Good Poem #20 – Barbara Frietchie

In the wake of recent events, flag-waving patriotism has become suspect in many quarters, but for decades celebrating being American was a defining characteristic of ours.  Few touchstones for Americanism were as deeply felt as patriotic poetry, learned and recited by school children everywhere.  It gave us a common heritage and informed us of America’s uniqueness:  “Paul Revere’s Ride”,”In Flanders Field” (although written by a Canadian), “Evangeline”, “O Captain, My Captain”, “Concord Hymn”, “Old Ironsides”, “The Ballad of William Sycamore”.  It’s hard to imagine such poems being written and taken seriously today.

A favorite is John Greenleaf Whittier’s “Barbara Frietchie” which is not to be outdone in its legendary celebration of sacrifices Americans are supposed to be willing to make for their country. It recounts an event that allegedly took place in 1862 as Stonewall Jackson’s army moved through Frederick, Maryland, to meet the Union army at Antietam Creek. Winston Churchill is said to have known it by heart.

“Barbara Frietchie” is an example of a poem that you can enjoy without loving all of it.  I used to think of the first verse every time we drove through Frederick to visit daughter Mary at school in Baltimore: “. . . the clustered spires of Frederick stand, green-walled by the hills of Maryland.” Barbara Frietchie’s house still stands in Frederick.

“Shoot if you must this old gray head, but spare your country’s flag, she said.”

Barbara Frietchie
By John Greenleaf Whittier (1807 – 1892)
John Greenleaf Whittier
Up from the meadows rich with corn,
Clear in the cool September morn,
The clustered spires of Frederick stand
Green-walled by the hills of Maryland.
Round about them orchards sweep,
Apple- and peach-tree fruited deep,
Fair as a garden of the Lord
To the eyes of the famished rebel horde,
On that pleasant morn of the early fall
When Lee marched over the mountain wall,—
Over the mountains winding down,
Horse and foot, into Frederick town.
Forty flags with their silver stars,
Forty flags with their crimson bars,
Flapped in the morning wind: the sun
Of noon looked down, and saw not one.
Up rose old Barbara Frietchie then,
Bowed with her fourscore years and ten;
Bravest of all in Frederick town,
She took up the flag the men hauled down;
In her attic window the staff she set,
To show that one heart was loyal yet.
Up the street came the rebel tread,
Stonewall Jackson riding ahead.
Under his slouched hat left and right
He glanced: the old flag met his sight.
“Halt!”— the dust-brown ranks stood fast.
“Fire!”— out blazed the rifle-blast.
It shivered the window, pane and sash;
It rent the banner with seam and gash.
Quick, as it fell, from the broken staff
Dame Barbara snatched the silken scarf;
She leaned far out on the window-sill,
And shook it forth with a royal will.
“Shoot, if you must, this old gray head,
But spare your country’s flag,” she said.
A shade of sadness, a blush of shame,
Over the face of the leader came;
The nobler nature within him stirred
To life at that woman’s deed and word:
“Who touches a hair of yon gray head
Dies like a dog! March on!” he said.
All day long through Frederick street
Sounded the tread of marching feet:
All day long that free flag tost
Over the heads of the rebel host.
Ever its torn folds rose and fell
On the loyal winds that loved it well;
And through the hill-gaps sunset light
Shone over it with a warm good-night.
Barbara Frietchie’s work is o’er,
And the Rebel rides on his raids no more.
Honor to her! and let a tear
Fall, for her sake, on Stonewall’s bier.
Over Barbara Frietchie’s grave
Flag of Freedom and Union, wave!
Peace and order and beauty draw
Round thy symbol of light and law;
And ever the stars above look down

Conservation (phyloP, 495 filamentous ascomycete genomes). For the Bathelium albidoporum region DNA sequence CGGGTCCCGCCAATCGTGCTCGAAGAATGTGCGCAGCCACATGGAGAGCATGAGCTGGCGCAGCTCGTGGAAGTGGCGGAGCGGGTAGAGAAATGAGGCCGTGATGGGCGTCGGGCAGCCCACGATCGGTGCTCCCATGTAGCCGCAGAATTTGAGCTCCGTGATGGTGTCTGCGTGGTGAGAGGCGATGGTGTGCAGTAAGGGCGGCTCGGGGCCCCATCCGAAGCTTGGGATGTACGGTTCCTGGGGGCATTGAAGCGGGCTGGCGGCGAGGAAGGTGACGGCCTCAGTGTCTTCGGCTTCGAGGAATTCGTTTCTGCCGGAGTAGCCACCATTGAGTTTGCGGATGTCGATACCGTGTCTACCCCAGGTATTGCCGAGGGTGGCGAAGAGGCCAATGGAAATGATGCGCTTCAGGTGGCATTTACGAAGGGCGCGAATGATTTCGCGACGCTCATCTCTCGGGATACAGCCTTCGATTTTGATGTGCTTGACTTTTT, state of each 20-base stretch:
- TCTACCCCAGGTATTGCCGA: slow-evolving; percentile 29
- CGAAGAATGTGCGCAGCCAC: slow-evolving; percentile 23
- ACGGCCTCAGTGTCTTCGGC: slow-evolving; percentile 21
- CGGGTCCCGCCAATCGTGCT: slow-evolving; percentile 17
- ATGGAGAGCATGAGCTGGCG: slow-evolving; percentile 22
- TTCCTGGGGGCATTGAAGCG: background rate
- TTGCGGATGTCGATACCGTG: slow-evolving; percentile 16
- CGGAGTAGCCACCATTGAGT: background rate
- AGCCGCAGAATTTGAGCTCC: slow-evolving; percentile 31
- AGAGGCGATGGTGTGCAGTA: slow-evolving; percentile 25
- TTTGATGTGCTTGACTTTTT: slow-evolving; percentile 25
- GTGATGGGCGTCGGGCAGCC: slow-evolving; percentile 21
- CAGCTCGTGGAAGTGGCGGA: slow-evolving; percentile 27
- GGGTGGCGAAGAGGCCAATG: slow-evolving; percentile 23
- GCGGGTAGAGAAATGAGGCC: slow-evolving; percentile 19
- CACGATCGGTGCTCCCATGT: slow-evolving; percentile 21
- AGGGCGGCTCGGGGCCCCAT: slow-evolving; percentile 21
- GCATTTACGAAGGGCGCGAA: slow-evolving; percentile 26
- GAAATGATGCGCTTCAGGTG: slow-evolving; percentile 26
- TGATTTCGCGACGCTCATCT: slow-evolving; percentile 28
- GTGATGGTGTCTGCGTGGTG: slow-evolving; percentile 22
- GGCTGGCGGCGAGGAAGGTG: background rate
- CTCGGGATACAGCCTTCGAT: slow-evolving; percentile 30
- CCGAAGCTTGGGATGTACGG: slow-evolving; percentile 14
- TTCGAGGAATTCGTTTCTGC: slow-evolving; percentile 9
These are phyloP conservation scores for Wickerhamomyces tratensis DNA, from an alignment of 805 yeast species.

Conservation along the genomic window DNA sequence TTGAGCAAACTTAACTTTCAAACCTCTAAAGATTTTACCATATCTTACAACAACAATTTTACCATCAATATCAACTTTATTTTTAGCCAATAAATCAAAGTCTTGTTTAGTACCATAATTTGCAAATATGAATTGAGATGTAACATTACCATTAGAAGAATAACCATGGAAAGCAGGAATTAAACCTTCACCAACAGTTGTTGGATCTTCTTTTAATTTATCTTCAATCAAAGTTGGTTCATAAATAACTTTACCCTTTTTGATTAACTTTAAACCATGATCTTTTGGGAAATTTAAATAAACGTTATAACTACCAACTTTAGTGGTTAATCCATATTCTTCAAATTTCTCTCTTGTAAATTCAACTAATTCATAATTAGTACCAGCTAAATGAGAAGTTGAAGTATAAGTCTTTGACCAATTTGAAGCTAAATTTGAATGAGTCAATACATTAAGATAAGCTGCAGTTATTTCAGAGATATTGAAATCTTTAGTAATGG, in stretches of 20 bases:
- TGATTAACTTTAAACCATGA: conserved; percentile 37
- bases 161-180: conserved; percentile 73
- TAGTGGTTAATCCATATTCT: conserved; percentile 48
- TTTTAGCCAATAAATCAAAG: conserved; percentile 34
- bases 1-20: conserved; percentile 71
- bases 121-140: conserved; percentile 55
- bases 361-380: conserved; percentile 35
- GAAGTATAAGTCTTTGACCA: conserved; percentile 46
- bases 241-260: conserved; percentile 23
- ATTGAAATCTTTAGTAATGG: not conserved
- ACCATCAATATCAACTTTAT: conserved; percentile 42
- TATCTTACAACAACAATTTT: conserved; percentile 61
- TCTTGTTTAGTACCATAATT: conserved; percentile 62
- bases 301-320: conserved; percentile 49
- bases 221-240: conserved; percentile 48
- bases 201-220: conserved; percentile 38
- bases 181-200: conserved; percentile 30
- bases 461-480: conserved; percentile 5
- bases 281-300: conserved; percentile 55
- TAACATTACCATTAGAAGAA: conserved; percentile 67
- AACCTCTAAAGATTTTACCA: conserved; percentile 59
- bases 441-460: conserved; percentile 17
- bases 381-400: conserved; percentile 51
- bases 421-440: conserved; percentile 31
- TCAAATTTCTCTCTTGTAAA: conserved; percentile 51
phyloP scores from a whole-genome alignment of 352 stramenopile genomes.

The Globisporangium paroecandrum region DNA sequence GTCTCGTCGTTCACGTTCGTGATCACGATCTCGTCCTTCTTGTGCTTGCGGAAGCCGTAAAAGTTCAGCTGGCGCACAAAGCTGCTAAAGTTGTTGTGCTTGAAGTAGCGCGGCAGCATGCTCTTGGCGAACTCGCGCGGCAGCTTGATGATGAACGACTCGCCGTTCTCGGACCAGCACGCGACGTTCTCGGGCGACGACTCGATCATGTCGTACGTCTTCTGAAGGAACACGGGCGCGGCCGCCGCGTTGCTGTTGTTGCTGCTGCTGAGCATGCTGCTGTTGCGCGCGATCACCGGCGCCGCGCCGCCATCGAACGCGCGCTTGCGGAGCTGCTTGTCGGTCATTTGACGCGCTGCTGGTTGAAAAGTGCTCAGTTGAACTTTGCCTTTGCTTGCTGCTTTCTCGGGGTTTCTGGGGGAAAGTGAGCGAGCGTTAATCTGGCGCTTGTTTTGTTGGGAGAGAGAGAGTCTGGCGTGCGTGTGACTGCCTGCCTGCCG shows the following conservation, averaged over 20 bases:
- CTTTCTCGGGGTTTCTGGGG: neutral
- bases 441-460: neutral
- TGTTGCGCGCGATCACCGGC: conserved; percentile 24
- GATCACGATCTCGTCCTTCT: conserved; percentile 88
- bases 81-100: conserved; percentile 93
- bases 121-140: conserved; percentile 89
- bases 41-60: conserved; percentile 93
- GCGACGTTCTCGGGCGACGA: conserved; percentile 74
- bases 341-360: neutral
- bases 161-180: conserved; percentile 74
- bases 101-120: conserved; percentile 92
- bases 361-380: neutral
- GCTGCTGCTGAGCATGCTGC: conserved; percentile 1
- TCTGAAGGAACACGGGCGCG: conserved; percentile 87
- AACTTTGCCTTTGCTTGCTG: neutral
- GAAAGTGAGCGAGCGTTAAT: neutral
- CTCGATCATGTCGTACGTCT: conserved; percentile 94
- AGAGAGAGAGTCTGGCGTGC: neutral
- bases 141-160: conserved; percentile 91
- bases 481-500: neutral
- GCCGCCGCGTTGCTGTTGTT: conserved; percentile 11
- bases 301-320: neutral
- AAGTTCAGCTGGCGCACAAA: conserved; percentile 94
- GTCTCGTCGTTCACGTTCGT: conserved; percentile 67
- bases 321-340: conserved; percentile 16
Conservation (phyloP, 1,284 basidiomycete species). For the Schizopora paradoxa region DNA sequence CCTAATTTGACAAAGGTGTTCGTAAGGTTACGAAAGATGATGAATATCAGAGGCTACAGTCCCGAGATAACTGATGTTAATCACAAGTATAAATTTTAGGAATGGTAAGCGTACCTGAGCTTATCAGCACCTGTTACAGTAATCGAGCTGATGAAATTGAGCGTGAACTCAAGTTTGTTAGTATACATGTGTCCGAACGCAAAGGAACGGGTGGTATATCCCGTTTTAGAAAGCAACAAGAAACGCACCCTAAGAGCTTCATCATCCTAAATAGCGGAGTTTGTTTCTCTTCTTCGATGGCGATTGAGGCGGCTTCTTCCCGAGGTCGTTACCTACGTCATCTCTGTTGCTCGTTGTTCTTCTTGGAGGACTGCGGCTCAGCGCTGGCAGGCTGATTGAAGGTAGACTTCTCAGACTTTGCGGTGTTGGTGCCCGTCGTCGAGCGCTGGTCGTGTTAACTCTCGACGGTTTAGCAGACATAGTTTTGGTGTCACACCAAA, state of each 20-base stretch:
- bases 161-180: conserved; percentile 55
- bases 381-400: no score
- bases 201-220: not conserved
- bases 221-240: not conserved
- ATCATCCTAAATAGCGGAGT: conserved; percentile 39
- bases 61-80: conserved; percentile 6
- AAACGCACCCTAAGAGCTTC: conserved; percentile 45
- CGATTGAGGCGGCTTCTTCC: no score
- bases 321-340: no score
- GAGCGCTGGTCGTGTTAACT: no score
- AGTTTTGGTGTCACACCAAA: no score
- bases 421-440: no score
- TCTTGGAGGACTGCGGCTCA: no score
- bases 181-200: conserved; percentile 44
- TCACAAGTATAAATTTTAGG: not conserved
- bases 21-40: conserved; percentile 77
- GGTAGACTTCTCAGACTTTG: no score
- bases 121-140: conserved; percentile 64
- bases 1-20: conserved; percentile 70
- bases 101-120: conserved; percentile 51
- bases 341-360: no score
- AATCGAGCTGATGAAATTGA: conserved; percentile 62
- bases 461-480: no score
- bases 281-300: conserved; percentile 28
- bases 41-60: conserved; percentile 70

On thy stars below in Frederick town!

Great Song #6 – Galaxy Song

Monty Python, God bless them for all the humor they’ve brought the world, are not just brilliant sketch comedians.  They also write some clever songs.  Here’s one to put us in our place in the universe, “Galaxy Song”.  It was written by Eric Idle (and long-time collaborator John Du Prez) for the movie, “Monty Python’s the Meaning of Life”.

Have a listen.

Reflections on China Trip – Volume 4

Recollections of China continued… Various signs in Kunming airport men’s room (in English): “The civilization in the restroom determines the level of a nation’s civilization.” “Caution – slippery slope.” “Do not stamp on toilet seat.”  This last is due to, I suppose, a long ingrained habit of squatting. In the elevator of the Shangi-La Hotel in Guilin: 8 year old Chinese girl to me:  “Good morning.” Me, speaking very slowing:  “Your English is excellent.  Where are you from?” Chinese girl: “Toronto.” You can never forget you’re in China.  One minute you want to embrace it, breath it in, become one with it. The next minute you’re thinking, Lord, get me out of here. Other than the temples there are few old buildings. Most were destroyed in the Cultural Revolution. It’s interesting to speculate what China would be like if Mao had been constrained. In all events, China is a wonderful place, full of surprises and wonder.  The people are gentle and kind though standoffish, but the slightest indication of interest is rewarded with a smile and a “hallow”.  In perhaps the most surreal experience of the trip, Debbie and I were waiting in line for security in the modern Guilin airport. Behind us was a large number of Chinese ladies, seemingly on a group tour.  One of them, a diminutive middle-aged lady, brushed against me when she sneaked up next to me so her friend could take a picture of the two of us. When I turned they looked apprehensive as if they’d been caught with their hands in the cookie jar.  I laughed and flashed the peace sign which in China means something like everything’s good.  This opened the flood gates of good will and laughter and we found ourselves caught up in an episode of Chinese amateur paparazzi.  Something like a dozen women, most of whom didn’t come up to my chest, snuggled up to Debbie or to me, one or two at a time, so that their friends could take a picture. This went on so long that I was afraid we were going to get in trouble with the security fellows who looked on stolidly but did nothing.  After a while the storm abated and we continued through security and to our gate.  If we ever saw any of those women again, I wouldn’t know; we were back in the standard Chinese mode of distancing ourselves but maybe our picture graces many a Chinese travel photo album. I can hear their friends now:  “Who, in God’s name, is that?” Ed with Chinese PrincessOne more China blog to follow. But I digress . . .

Good Poem #19 – Mandalay

I couldn’t leave Kipling off my list.  I’ve enjoyed his poems from the days I first got interested in poetry.  He, like many other earnest Victorian era poets, have fallen into disregard in our days of cynicism and irony, but I still enjoy his poems: “Danny Deever”, “Gunga Din”, “Tommy”, “The Ballad of East and West”, and “If”, but especially this one. “Mandalay” is an old soldier’s recollection of his service to the Empire in Southeast Asia. Kipling was a great admirer and supporter of the British common soldier. Overlook the dialect. Disney cartoon fans should know that Kipling wrote “Jungle Book”.